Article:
A chart showing the interest rate trends of the last 20 years, on a monthly basis:

(click on chart to enlarge image)(chart courtesy of StockCharts.com; chart creation and annotation by the author)

U.S. Treasury Yields

A chart showing the interest rate trends of the last year, on a daily basis:

(click on chart to enlarge image)(chart courtesy of StockCharts.com; chart creation and annotation by the author)

U.S. Treasury Yields

_____

The Special Note summarizes my overall thoughts about our economic situation

SPX at 2097.45 as this post is written

Trends Of U.S. Treasury Yields – November 18, 2014 Update

For references purposes, below are two charts that show the trend in interest rates for various Treasuries, including the 3-Month, 2-Year, 5-Year, 7-Year, and 10-Year.

A chart showing the interest rate trends of the last 20 years:

(click on chart to enlarge image)(chart courtesy of StockCharts.com; chart creation and annotation by the author)

20 year chart U.S. Treasury Yields

A chart showing the interest rate trends of the last year:

(click on chart to enlarge image)(chart courtesy of StockCharts.com; chart creation and annotation by the author)

U.S. Treasury Yields 1-year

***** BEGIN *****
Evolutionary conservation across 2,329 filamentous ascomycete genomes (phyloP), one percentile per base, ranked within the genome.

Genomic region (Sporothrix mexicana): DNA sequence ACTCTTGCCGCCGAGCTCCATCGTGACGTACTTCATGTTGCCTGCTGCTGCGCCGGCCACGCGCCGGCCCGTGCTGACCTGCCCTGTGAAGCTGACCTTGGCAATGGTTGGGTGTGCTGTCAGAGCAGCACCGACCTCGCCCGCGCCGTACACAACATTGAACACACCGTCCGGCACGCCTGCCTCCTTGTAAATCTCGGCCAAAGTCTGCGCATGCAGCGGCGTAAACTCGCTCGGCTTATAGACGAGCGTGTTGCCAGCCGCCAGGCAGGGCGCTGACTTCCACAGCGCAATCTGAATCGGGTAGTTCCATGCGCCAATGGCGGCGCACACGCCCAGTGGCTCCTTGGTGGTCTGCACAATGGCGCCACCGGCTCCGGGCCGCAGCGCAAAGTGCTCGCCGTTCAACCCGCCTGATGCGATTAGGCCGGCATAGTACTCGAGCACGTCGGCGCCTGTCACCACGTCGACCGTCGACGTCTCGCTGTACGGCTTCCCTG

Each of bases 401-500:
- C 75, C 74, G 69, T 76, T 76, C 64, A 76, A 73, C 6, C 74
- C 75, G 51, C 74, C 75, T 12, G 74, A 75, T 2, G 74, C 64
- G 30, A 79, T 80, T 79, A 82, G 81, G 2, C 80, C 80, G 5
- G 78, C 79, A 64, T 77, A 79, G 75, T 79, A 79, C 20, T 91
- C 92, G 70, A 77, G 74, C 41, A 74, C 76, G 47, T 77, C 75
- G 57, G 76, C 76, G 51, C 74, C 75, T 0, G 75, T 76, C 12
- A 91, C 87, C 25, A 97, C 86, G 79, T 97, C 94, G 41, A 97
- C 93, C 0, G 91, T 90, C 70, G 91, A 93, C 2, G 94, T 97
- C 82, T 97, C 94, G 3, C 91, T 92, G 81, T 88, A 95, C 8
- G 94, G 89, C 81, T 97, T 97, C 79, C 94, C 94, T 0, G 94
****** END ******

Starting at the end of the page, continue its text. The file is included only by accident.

_____

The Special Note summarizes my overall thoughts about our economic situation

SPX at 2042.33 as this post is written

Trends Of U.S. Treasury Yields

For references purposes, below are two charts that show the trend in interest rates for various Treasuries, including the 3-Month, 2-Year, 5-Year, 7-Year, and 10-Year.  Of note, yesterday the yield on the 10-Year Treasury fell below 2% on an intraday basis, but closed at 2.09%.

A chart showing the interest rate trends of the last 20 years:

(click on chart to enlarge image)(chart courtesy of StockCharts.com; chart creation and annotation by the author)

interest rates on U.S. Treasuries

A chart showing the interest rate trends of the last year:

(click on chart to enlarge image)(chart courtesy of StockCharts.com; chart creation and annotation by the author)

Treasury security yields

_____

The Special Note summarizes my overall thoughts about our economic situation

SPX at 1862.49 as this post is written

The Bond Bubble – June 2014 Update

In previous posts I have discussed the Bond Bubble and its many facets, as my analyses indicates that the overall bond market is an exceedingly large asset bubble with immensely large and wide-ranging economic implications.

Since my last post on the Bond Bubble (the February 6, 2013 post titled “The Bond Bubble – February 2013 Update“) I have written various posts about interest rates and associated dynamics.

It should be noted that current rates on 10-Year Treasury Yields, from a long-term historical view, remain extremely depressed.  This can be seen in the following chart of 10-Year Treasury Yields:

10-Year Constant Maturity Treasury Yield